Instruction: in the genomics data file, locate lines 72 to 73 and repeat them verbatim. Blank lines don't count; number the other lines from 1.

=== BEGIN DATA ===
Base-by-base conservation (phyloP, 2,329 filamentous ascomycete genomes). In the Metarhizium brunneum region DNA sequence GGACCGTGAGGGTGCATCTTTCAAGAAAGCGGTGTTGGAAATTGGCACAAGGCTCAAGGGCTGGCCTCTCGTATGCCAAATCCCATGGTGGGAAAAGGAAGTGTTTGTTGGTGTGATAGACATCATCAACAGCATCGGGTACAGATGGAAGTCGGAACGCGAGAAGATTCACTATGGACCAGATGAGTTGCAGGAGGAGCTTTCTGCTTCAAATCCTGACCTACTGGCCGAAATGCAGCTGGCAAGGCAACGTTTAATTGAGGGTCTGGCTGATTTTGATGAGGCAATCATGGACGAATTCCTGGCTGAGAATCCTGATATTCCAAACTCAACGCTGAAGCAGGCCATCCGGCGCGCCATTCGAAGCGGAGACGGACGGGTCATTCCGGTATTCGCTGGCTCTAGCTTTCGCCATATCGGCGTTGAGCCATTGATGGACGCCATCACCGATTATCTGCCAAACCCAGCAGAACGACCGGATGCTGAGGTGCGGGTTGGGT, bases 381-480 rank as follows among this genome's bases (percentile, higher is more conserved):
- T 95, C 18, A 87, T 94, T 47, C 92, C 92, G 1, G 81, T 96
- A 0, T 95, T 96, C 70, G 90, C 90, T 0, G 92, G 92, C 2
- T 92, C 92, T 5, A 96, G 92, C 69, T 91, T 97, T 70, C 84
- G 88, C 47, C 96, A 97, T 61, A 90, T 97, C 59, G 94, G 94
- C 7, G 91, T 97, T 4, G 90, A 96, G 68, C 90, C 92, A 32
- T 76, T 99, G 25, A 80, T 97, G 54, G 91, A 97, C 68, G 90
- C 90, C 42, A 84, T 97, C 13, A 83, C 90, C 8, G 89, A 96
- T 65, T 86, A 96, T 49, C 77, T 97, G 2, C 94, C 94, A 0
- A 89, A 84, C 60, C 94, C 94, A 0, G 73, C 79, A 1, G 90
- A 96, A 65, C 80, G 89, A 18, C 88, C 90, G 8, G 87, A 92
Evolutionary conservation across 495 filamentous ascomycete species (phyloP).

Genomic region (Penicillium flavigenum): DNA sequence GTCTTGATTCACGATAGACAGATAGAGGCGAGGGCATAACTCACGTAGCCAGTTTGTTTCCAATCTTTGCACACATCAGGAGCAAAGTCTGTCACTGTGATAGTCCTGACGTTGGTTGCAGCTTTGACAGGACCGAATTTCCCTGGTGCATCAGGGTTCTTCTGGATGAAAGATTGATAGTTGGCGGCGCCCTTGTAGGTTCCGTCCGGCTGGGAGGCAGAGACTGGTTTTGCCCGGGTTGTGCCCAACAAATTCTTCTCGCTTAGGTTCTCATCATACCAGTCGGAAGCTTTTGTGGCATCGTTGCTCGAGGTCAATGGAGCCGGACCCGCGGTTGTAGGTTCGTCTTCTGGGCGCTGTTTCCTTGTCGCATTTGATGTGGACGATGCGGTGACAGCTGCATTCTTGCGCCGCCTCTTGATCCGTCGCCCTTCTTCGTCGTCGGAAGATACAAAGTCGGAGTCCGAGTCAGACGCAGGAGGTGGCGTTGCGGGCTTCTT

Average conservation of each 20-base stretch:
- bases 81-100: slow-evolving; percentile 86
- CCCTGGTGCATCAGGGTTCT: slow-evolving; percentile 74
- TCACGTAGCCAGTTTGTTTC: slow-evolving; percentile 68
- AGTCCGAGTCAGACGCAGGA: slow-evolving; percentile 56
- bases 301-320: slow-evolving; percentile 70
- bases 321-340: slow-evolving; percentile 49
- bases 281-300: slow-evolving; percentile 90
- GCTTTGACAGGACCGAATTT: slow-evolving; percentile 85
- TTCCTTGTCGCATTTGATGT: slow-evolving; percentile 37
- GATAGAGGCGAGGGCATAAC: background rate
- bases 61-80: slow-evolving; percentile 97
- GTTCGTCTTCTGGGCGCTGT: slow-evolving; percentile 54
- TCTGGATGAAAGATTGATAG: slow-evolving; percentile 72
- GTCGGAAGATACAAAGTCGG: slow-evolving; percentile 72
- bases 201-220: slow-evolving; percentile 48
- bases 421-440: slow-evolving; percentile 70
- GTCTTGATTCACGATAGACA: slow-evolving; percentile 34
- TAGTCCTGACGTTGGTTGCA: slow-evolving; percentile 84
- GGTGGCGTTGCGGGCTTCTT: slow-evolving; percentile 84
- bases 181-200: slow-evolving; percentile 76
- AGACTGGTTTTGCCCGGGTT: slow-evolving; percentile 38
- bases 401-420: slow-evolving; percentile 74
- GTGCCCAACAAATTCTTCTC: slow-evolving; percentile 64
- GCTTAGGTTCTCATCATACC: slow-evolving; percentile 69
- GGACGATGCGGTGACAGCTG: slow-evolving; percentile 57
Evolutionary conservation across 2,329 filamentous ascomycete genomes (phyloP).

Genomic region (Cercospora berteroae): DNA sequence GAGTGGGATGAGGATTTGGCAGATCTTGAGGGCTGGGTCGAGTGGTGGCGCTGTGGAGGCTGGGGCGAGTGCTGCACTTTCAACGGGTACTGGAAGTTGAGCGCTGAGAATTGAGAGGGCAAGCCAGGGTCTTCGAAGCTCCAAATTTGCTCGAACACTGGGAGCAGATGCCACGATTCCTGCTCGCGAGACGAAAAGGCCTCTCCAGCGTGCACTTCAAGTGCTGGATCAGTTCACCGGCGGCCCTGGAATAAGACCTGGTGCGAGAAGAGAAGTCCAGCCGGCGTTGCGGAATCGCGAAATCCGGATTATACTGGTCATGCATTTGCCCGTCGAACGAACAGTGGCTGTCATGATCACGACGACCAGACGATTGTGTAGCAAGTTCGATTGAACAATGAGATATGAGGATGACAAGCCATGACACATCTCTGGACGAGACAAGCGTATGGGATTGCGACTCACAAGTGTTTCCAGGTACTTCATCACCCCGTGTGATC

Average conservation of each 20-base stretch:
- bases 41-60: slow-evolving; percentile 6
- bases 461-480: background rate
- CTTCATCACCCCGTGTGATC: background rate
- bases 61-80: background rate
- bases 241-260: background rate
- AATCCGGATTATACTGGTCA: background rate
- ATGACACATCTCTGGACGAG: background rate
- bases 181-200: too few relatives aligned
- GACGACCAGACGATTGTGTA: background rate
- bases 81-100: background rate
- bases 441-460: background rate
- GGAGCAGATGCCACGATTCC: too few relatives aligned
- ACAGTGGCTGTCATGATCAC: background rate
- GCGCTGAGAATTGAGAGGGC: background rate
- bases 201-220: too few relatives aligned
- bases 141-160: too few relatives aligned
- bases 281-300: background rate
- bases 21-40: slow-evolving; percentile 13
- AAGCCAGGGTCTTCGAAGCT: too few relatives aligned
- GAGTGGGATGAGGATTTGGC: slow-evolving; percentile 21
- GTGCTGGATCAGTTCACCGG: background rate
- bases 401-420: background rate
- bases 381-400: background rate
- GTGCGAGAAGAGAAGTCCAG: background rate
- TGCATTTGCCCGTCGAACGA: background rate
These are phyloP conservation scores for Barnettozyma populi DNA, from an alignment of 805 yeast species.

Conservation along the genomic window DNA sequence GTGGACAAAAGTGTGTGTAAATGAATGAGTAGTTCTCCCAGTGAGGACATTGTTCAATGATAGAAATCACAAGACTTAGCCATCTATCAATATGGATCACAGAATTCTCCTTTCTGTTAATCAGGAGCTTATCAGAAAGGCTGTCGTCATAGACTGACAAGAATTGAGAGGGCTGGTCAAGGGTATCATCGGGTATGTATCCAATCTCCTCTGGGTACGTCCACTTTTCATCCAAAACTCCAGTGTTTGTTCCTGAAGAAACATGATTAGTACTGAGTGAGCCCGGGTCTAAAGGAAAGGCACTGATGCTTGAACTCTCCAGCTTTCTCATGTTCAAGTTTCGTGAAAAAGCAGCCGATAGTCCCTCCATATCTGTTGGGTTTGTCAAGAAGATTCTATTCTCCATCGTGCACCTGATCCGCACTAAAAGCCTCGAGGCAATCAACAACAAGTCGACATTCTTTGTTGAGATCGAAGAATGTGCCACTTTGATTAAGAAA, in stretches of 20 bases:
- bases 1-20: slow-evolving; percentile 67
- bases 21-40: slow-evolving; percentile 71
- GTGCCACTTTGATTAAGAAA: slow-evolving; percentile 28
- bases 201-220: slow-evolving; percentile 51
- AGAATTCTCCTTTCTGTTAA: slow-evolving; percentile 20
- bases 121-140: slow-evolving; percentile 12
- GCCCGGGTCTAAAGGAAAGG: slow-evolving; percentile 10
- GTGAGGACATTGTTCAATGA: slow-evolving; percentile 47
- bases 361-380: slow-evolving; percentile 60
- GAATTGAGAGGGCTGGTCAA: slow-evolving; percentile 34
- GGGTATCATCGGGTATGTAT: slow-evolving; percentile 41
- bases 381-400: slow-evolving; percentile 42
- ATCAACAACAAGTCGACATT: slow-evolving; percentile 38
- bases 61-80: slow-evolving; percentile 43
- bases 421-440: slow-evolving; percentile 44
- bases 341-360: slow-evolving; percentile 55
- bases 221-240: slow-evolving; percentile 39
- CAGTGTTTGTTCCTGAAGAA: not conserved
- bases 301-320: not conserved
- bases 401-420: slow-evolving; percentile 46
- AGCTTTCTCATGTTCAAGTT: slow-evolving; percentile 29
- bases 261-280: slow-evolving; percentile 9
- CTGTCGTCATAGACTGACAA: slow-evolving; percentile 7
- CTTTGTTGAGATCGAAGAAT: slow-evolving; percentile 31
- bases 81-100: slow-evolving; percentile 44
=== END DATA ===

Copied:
- GTGCCACTTTGATTAAGAAA: slow-evolving; percentile 28
- bases 201-220: slow-evolving; percentile 51